Blog Archives

How Transistors Work

Suppose you learned that transistors are a fundamental building block of modern electronics, and you decided to learn about how they function. If you looked at the first result in a google search you would see this Wikipedia article filled with technical details, but not that much beginner-friendly clarity. As with many such important concepts, explaining it at just the right level of detail to be both technical and accessible is a serious challenge.

To the rescue comes Derek Muller, creator of the Veritasium Youtube channel, who demystifies the idea behind transistors. His video features just the right type of animations and visual props to make a point without getting lost in technical details that would only be relevant to graduate students or scientists. If you’re interested in electronics, this six minute video is as good a starting point as any textbook or lecture.

Hackathons Coming to a University Campus Near You This Fall

hackathon

The stereotype of a computer programmers is that of an antisocial person sitting in a cubicle or basement, staring at a computer screen late into the night. Although there may be some truth to this, writing code that matters often requires quite a bit of social interaction. None of the software that we use today would be around if it were not for the collaboration of thousands of software engineers who exchanged ideas, fixed each others bugs, and perhaps even provided moral support.

For young programmers, getting together with their peers as well as with seasoned veterans is an educational experience that elevates programming from homework assignments and tests to serious product development that can affect lives. This October MIT is hosting its annual hackathon, a three day get-together for college students and high school students who are eighteen years old or older, that serves as an engineering fest and competition. Students can build anything they want while sharing ideas with fellow participants and learning from invited experts. A few weeks later, Yale is hosting its inaugural hackathon with a similar format. If you’re an undergraduate interested in the software industry, either event is the place to be. If you teach computer science and your college or high school does not host hackathons, you should consider organizing them as a way to get students to work together on exciting projects.

A Video Game Company Recruits, Trains, and Reaches Out to High School Students

The desire to create their own video games is one of the top reasons why kids give programming a try. As a result, teaching programming through computer game creation has become increasingly popular. One can now easily find books and after school programs that follow this trend, but as tempting as this approach may be, it suffers from false expectations. A student who wants to learn how to make video games doesn’t realize that computer science educators are more interested in teaching him how to program than in helping him create something that resembles the slick professionally-produced games that he plays at home. Of course, the initial excitement of creating your own computer program may compensate for unmet expectations, but it’s not clear that this is a good trend.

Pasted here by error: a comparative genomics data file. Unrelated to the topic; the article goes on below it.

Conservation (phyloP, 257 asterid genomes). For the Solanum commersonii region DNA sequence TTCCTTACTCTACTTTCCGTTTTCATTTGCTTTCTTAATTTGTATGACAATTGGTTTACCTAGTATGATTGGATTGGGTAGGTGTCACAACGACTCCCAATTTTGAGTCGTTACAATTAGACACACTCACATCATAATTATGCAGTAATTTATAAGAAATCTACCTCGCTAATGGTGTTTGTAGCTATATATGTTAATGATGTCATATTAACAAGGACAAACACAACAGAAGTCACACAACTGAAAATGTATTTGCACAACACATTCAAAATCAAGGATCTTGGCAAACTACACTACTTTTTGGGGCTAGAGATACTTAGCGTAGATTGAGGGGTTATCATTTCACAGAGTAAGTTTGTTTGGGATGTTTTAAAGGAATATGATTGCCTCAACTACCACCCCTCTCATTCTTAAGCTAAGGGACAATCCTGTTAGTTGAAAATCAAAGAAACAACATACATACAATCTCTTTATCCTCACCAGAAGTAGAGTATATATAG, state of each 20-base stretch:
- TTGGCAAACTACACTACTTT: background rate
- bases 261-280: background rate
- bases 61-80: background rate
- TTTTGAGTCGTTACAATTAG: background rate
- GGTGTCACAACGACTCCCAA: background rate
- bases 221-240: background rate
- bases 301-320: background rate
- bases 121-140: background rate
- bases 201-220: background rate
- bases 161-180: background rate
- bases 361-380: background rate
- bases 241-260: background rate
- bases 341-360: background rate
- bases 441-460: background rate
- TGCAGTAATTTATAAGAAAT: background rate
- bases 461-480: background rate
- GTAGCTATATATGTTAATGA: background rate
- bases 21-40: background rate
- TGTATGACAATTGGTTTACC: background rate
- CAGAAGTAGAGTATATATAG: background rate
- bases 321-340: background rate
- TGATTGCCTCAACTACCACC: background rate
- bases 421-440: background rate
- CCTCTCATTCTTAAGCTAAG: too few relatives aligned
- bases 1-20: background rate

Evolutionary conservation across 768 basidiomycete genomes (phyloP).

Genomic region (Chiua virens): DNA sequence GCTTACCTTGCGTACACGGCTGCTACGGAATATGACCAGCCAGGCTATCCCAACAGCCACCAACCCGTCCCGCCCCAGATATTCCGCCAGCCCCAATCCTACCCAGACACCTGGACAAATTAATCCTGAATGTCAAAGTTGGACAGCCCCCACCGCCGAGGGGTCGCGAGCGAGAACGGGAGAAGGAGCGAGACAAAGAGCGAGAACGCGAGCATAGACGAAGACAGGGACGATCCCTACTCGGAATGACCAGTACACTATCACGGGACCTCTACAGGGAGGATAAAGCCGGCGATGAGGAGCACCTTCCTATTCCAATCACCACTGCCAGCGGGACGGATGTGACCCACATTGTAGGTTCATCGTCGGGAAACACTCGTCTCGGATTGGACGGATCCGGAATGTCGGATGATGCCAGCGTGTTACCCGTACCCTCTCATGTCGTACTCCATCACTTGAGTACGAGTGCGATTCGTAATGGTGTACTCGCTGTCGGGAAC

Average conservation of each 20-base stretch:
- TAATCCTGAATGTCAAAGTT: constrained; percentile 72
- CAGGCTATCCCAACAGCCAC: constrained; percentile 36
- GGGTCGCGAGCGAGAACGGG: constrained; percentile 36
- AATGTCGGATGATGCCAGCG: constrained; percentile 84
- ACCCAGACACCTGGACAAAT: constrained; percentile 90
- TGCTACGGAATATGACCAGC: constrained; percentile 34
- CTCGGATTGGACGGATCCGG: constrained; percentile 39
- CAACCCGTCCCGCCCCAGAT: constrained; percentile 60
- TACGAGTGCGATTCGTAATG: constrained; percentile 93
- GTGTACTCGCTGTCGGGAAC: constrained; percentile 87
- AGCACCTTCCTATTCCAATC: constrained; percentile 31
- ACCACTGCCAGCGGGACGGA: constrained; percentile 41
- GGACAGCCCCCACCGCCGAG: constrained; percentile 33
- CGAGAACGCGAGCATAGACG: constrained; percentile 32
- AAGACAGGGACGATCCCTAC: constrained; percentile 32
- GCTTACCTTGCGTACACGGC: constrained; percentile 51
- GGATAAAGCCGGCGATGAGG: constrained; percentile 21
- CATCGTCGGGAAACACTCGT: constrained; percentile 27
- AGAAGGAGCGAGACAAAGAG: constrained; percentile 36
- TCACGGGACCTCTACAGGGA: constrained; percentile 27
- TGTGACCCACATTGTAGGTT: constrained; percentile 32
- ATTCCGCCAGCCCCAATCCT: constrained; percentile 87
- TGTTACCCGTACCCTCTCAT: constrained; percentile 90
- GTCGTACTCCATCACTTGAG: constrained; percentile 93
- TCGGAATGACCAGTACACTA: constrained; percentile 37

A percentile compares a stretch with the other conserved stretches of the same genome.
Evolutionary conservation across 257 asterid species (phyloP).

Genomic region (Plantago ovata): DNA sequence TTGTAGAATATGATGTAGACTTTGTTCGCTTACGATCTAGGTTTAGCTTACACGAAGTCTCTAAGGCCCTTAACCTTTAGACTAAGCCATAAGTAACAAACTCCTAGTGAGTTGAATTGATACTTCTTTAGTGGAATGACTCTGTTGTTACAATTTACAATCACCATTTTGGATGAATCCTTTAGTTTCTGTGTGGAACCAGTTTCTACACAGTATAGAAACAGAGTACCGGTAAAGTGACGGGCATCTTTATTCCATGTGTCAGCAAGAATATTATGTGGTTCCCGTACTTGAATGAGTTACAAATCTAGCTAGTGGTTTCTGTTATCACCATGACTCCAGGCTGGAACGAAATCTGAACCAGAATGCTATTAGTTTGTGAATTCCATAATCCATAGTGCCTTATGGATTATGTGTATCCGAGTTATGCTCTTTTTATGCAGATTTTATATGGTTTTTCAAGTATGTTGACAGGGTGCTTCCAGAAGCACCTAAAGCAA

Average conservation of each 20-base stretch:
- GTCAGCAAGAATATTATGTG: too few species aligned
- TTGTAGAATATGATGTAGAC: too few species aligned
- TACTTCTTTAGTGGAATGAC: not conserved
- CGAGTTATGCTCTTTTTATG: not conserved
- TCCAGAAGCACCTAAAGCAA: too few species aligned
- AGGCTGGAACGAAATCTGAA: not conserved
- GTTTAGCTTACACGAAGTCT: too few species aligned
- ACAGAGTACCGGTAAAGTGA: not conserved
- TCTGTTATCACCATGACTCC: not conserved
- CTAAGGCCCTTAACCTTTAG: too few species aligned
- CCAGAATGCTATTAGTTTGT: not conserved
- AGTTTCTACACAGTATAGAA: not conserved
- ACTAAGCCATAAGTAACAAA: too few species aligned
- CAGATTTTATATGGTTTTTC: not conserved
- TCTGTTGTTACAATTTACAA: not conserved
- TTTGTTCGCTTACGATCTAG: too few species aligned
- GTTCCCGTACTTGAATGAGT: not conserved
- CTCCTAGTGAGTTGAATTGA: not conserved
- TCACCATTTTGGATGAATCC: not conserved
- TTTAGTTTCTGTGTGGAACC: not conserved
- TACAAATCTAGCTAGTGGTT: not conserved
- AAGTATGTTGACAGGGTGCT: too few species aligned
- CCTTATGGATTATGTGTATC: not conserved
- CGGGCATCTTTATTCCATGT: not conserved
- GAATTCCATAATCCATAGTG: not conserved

What if, on the other hand, students could create real modern video games alongside industry professionals? That is the idea behind Pipeline, an outreach effort by Valve, a major video game company. They have recruited a group of high school students who are working alongside their much older colleagues on video game titles that will be sold to millions of players around the world. These students are not only exposed to the video game industry, but are sharing their experience with their peers through the Pipeline website. This may be the easiest way to learn about what it actually takes to make a professional video game. Learning to code is important no matter what your goals are, but if you’re interested in joining the video game industry, signing up for Pipeline will give you a realistic view of the work and knowledge required to do so.

A Comprehensive Introduction to Information Theory for Complete Beginners

The term ‘information age’ is a modern cliche, yet few realize that the word information has a precise mathematical meaning with far-reaching consequences. Information theory is one of the great developments of the twentieth century that spans multiple disciplines including mathematics, computer science, electrical engineering, and biology. Unfortunately, although some of the fundamental ideas of this subject are easy to convey to even the youngest students, it is completely absent from the school curriculum.

Luckily, the filmmaker, Brit Cruise has created “The Language of Coins,” a series of videos about information theory that is accessible to a general audience. The series begins with a close look at the way we communicate and continues on to more advanced topics like Markov chains, which is an important modern tool of applied mathematics. In all, there are sixteen videos; twelve are already available online and the remaining ones will be posted soon (the complete playlist is available on Youtube). You need to know about information theory and if you don’t, you should start with this excellent series.

Startup Engineering: A Course for Advanced High School Students and Their Teachers

hackathon

Successful startup founders seem to be starting their companies earlier than ever before. Whereas Bill Gates and Mark Zuckerburg dropped out of college to start their companies, David Karp whose company, Tumblr, was recently acquired by Yahoo, dropped out of high school to work on his own software projects. While leaving school is not a requirement for successful entrepreneurship, starting early can help.

High school students who have completed an AP computer science course, or who have had previous programming experience, and are interested in learning about the way software engineering is done at the top startups, can now take a startup engineering course that will not only expose them to the latest technology and methodologies, but will give them an opportunity to launch their own project. Stanford University is offering this free online course through Coursera, and although it is a massive open online course (MOOC) it will have a few unique features that set it apart from other MOOCs. First of all, students will be exposed not only to the technical tools of the trade, but also to the business side of starting a company. Secondly, and perhaps more importantly, students will complete a final project that will entail building their own web application, and the best projects will qualify for prizes from sponsoring startups. The course starts June 17 and should be an interesting learning experience for both students and their teachers.